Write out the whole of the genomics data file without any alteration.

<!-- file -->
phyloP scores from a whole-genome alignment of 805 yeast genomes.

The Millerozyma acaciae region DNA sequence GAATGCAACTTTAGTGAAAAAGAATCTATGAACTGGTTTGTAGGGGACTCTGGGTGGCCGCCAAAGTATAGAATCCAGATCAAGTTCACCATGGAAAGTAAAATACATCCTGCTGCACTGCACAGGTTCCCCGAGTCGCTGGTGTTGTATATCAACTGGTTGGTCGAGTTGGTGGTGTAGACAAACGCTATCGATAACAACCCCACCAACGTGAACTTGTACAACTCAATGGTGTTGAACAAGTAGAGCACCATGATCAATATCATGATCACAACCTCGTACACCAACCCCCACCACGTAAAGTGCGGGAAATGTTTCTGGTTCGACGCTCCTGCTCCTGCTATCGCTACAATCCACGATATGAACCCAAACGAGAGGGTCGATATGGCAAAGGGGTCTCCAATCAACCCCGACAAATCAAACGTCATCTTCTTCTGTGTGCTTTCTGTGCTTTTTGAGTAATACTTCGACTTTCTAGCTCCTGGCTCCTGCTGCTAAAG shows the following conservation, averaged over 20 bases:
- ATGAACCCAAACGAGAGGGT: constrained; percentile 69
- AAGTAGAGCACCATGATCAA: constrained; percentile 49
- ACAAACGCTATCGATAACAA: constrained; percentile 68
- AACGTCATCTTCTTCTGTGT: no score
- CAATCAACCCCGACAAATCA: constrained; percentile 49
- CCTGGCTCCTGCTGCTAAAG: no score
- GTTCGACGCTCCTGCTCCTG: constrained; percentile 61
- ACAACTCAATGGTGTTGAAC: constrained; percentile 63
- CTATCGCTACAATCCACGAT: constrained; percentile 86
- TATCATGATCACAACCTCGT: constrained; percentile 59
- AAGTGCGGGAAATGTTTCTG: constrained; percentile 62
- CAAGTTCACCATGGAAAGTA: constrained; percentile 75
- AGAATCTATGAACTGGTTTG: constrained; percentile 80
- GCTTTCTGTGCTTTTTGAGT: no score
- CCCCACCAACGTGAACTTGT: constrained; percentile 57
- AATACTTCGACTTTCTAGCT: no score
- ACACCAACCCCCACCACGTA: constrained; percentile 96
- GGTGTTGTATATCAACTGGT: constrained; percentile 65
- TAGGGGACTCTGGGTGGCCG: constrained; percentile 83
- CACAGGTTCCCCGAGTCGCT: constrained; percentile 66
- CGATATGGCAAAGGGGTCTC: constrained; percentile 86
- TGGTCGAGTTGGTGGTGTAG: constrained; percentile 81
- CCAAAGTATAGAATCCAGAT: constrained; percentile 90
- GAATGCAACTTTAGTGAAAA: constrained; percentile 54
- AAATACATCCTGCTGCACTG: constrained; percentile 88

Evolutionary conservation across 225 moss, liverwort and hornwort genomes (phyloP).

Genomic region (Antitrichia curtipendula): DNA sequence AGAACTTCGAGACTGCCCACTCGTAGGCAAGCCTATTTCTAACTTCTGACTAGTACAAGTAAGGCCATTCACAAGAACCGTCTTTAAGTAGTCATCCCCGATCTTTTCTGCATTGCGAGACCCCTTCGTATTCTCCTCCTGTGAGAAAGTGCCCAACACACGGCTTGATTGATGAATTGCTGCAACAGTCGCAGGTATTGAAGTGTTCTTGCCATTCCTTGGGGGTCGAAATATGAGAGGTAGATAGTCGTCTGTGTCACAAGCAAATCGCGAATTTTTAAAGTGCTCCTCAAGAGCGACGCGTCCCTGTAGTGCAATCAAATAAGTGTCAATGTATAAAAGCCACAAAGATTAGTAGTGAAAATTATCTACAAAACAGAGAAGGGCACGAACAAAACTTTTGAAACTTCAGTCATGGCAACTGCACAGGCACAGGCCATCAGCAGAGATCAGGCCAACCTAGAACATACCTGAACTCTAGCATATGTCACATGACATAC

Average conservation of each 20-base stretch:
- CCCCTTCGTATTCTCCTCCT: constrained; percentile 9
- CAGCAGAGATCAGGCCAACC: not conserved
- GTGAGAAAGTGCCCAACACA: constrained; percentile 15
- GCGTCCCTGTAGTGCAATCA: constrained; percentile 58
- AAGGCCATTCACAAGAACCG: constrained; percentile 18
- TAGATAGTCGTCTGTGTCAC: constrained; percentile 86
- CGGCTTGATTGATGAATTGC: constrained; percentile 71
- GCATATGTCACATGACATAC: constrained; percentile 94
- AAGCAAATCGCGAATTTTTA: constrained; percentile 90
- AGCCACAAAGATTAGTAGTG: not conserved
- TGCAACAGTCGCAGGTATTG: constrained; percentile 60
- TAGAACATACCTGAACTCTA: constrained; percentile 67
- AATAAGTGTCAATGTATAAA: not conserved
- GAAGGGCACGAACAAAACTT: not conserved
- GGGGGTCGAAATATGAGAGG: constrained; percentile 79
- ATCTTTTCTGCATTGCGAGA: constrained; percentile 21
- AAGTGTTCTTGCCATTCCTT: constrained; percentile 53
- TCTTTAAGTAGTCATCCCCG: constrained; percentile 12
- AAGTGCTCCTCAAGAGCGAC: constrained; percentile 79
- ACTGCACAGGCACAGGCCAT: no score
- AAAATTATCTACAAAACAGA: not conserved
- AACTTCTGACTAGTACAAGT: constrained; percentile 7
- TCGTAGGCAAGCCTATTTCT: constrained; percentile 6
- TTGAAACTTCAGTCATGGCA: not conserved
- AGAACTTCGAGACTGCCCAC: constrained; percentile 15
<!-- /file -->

phyloP scores from a whole-genome alignment of 805 yeast genomes.

The Millerozyma acaciae region DNA sequence GAATGCAACTTTAGTGAAAAAGAATCTATGAACTGGTTTGTAGGGGACTCTGGGTGGCCGCCAAAGTATAGAATCCAGATCAAGTTCACCATGGAAAGTAAAATACATCCTGCTGCACTGCACAGGTTCCCCGAGTCGCTGGTGTTGTATATCAACTGGTTGGTCGAGTTGGTGGTGTAGACAAACGCTATCGATAACAACCCCACCAACGTGAACTTGTACAACTCAATGGTGTTGAACAAGTAGAGCACCATGATCAATATCATGATCACAACCTCGTACACCAACCCCCACCACGTAAAGTGCGGGAAATGTTTCTGGTTCGACGCTCCTGCTCCTGCTATCGCTACAATCCACGATATGAACCCAAACGAGAGGGTCGATATGGCAAAGGGGTCTCCAATCAACCCCGACAAATCAAACGTCATCTTCTTCTGTGTGCTTTCTGTGCTTTTTGAGTAATACTTCGACTTTCTAGCTCCTGGCTCCTGCTGCTAAAG shows the following conservation, averaged over 20 bases:
- ATGAACCCAAACGAGAGGGT: constrained; percentile 69
- AAGTAGAGCACCATGATCAA: constrained; percentile 49
- ACAAACGCTATCGATAACAA: constrained; percentile 68
- AACGTCATCTTCTTCTGTGT: no score
- CAATCAACCCCGACAAATCA: constrained; percentile 49
- CCTGGCTCCTGCTGCTAAAG: no score
- GTTCGACGCTCCTGCTCCTG: constrained; percentile 61
- ACAACTCAATGGTGTTGAAC: constrained; percentile 63
- CTATCGCTACAATCCACGAT: constrained; percentile 86
- TATCATGATCACAACCTCGT: constrained; percentile 59
- AAGTGCGGGAAATGTTTCTG: constrained; percentile 62
- CAAGTTCACCATGGAAAGTA: constrained; percentile 75
- AGAATCTATGAACTGGTTTG: constrained; percentile 80
- GCTTTCTGTGCTTTTTGAGT: no score
- CCCCACCAACGTGAACTTGT: constrained; percentile 57
- AATACTTCGACTTTCTAGCT: no score
- ACACCAACCCCCACCACGTA: constrained; percentile 96
- GGTGTTGTATATCAACTGGT: constrained; percentile 65
- TAGGGGACTCTGGGTGGCCG: constrained; percentile 83
- CACAGGTTCCCCGAGTCGCT: constrained; percentile 66
- CGATATGGCAAAGGGGTCTC: constrained; percentile 86
- TGGTCGAGTTGGTGGTGTAG: constrained; percentile 81
- CCAAAGTATAGAATCCAGAT: constrained; percentile 90
- GAATGCAACTTTAGTGAAAA: constrained; percentile 54
- AAATACATCCTGCTGCACTG: constrained; percentile 88

Evolutionary conservation across 225 moss, liverwort and hornwort genomes (phyloP).

Genomic region (Antitrichia curtipendula): DNA sequence AGAACTTCGAGACTGCCCACTCGTAGGCAAGCCTATTTCTAACTTCTGACTAGTACAAGTAAGGCCATTCACAAGAACCGTCTTTAAGTAGTCATCCCCGATCTTTTCTGCATTGCGAGACCCCTTCGTATTCTCCTCCTGTGAGAAAGTGCCCAACACACGGCTTGATTGATGAATTGCTGCAACAGTCGCAGGTATTGAAGTGTTCTTGCCATTCCTTGGGGGTCGAAATATGAGAGGTAGATAGTCGTCTGTGTCACAAGCAAATCGCGAATTTTTAAAGTGCTCCTCAAGAGCGACGCGTCCCTGTAGTGCAATCAAATAAGTGTCAATGTATAAAAGCCACAAAGATTAGTAGTGAAAATTATCTACAAAACAGAGAAGGGCACGAACAAAACTTTTGAAACTTCAGTCATGGCAACTGCACAGGCACAGGCCATCAGCAGAGATCAGGCCAACCTAGAACATACCTGAACTCTAGCATATGTCACATGACATAC

Average conservation of each 20-base stretch:
- CCCCTTCGTATTCTCCTCCT: constrained; percentile 9
- CAGCAGAGATCAGGCCAACC: not conserved
- GTGAGAAAGTGCCCAACACA: constrained; percentile 15
- GCGTCCCTGTAGTGCAATCA: constrained; percentile 58
- AAGGCCATTCACAAGAACCG: constrained; percentile 18
- TAGATAGTCGTCTGTGTCAC: constrained; percentile 86
- CGGCTTGATTGATGAATTGC: constrained; percentile 71
- GCATATGTCACATGACATAC: constrained; percentile 94
- AAGCAAATCGCGAATTTTTA: constrained; percentile 90
- AGCCACAAAGATTAGTAGTG: not conserved
- TGCAACAGTCGCAGGTATTG: constrained; percentile 60
- TAGAACATACCTGAACTCTA: constrained; percentile 67
- AATAAGTGTCAATGTATAAA: not conserved
- GAAGGGCACGAACAAAACTT: not conserved
- GGGGGTCGAAATATGAGAGG: constrained; percentile 79
- ATCTTTTCTGCATTGCGAGA: constrained; percentile 21
- AAGTGTTCTTGCCATTCCTT: constrained; percentile 53
- TCTTTAAGTAGTCATCCCCG: constrained; percentile 12
- AAGTGCTCCTCAAGAGCGAC: constrained; percentile 79
- ACTGCACAGGCACAGGCCAT: no score
- AAAATTATCTACAAAACAGA: not conserved
- AACTTCTGACTAGTACAAGT: constrained; percentile 7
- TCGTAGGCAAGCCTATTTCT: constrained; percentile 6
- TTGAAACTTCAGTCATGGCA: not conserved
- AGAACTTCGAGACTGCCCAC: constrained; percentile 15